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SERIES

Roy L. Simpson

Chief Nurse Executives Need


Contemporary Informatics
Competencies
EXECUTIVE SUMMARY
Using the Informatics Organizing
Research Model (Effken, 2003) to
add context to the information
gleaned from ethnographic interviews of seven chief nurse executives (CNEs) currently leading integrated delivery systems, the author
concluded nurse executives can no
longer depend exclusively on
American Organization of Nurse
Executives (AONE) competencies
as they outsource their responsibility for information technology knowledge to nurse informaticians, chief
information officers, and physicians.
Although AONE sets out a specific
list of recommended information
technology competencies for system CNEs, innovative nursing practice demands a more strategic,
broader level of knowledge.
This broader competency centers
on the reality of CNEs being
charged with creating and implementing a patient-centered vision
that drives health care organizations investment in technology.
A new study identifies and validates
the gaps between selected CNEs
self-identified informatics competencies and those set out by AONE
(Simpson, 2012).

ROY L. SIMPSON, DNP, RN, DPNAP,


FAAN, is Vice President, Nursing, Cerner
Corporation, Kansas City, MO.

HE SENTINEL WORK OF Graves


and Corcoran (1989) defines nursing informatics
as the combination of
computer science, information
science and nursing science designed to assist in the management and processing of nursing
data, information and knowledge
to support the practice of nursing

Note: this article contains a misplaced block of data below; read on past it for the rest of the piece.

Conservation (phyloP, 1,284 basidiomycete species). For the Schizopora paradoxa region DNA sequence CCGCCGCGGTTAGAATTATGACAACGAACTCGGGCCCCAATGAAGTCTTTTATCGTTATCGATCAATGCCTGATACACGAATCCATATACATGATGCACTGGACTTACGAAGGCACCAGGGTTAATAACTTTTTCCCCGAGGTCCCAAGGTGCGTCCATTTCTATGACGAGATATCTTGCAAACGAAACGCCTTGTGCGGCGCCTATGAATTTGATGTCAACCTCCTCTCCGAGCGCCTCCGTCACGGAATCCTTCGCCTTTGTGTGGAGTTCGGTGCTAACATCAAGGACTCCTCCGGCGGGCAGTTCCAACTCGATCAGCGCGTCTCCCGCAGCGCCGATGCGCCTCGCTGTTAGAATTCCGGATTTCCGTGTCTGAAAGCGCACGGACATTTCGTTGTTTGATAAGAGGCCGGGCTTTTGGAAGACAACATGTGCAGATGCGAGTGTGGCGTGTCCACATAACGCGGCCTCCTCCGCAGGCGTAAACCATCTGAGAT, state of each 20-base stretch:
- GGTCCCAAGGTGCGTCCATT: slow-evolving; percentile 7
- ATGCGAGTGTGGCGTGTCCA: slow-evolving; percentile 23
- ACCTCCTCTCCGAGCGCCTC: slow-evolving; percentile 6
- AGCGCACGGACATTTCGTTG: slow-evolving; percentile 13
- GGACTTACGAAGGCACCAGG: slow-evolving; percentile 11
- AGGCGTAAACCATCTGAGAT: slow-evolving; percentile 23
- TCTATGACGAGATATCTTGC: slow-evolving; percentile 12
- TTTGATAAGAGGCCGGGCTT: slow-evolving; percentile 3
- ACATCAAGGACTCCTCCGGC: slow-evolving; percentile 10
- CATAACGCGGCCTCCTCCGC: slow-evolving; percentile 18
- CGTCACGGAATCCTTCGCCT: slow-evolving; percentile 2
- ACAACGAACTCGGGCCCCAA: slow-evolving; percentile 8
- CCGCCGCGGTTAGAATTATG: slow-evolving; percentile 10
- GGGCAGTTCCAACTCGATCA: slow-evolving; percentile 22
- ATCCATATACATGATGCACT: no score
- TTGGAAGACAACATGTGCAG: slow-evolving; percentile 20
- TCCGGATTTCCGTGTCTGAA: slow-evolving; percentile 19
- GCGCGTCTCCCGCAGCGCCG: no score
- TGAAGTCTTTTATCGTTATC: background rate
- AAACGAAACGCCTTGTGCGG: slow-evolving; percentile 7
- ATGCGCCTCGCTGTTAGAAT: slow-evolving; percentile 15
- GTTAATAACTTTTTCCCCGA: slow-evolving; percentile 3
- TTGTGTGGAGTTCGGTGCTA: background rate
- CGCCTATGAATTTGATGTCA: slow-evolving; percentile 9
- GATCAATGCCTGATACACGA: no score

and the delivery of nursing care
(para. 1). The American Organization of Nurse Executives (AONE,
2011) sets competencies related to
information technology. These
competencies range from the use
of email, office productivity software, and business analytics tools
to demonstrating an awareness of
societal and technological trends,
issues, and new developments as
they relate to nursing.
The convergence of four environmental factors is setting the
stage for a more rapid deployment
of clinical information systems:
The financial incentives associated with the meaningful
use of technology as outlined
in the American Reinvestment
and Recovery Act of 2009.
Technology-based innovations
such as cloud computing and
social media.
Widespread adoption of sophisticated analytical tools for

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executive decision making.


The inability of most chief
nurse executives (CNEs) to effectively champion nursings
technology-related needs in
the physician-led and dominated technology evaluation
process.
The unparalleled complexity
of patient care makes nursing
completely dependent on the
instantaneous availability of information to fuel the iterative nature
of decision making central to
patient care. In patient care, it is
information technology that amasses data and turns it into information and, ultimately, the knowledge that advances nursing and
patient care (Simpson, 2012).
Not only are technology evaluations and their related decisions
organizationally transformative,
their impact can be felt for decades.
The life cycle of every technology
investment spans seven distinct
phases, from planning to procurement to deployment to management
to support and disposition, only to
cycle back to planning. With an
ever-present obsolescence engaging at any step in the process creating change, this ever-cycling life
cycle continues. In addition, the
impact of technologys planned
obsolescence cannot be overlooked

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when nurse executives make information technology (IT)-related
decisions (The Economist, 2009).
Planned obsolescence, a business
strategy embraced by technology
providers worldwide, requires that
designers engineer obsolescence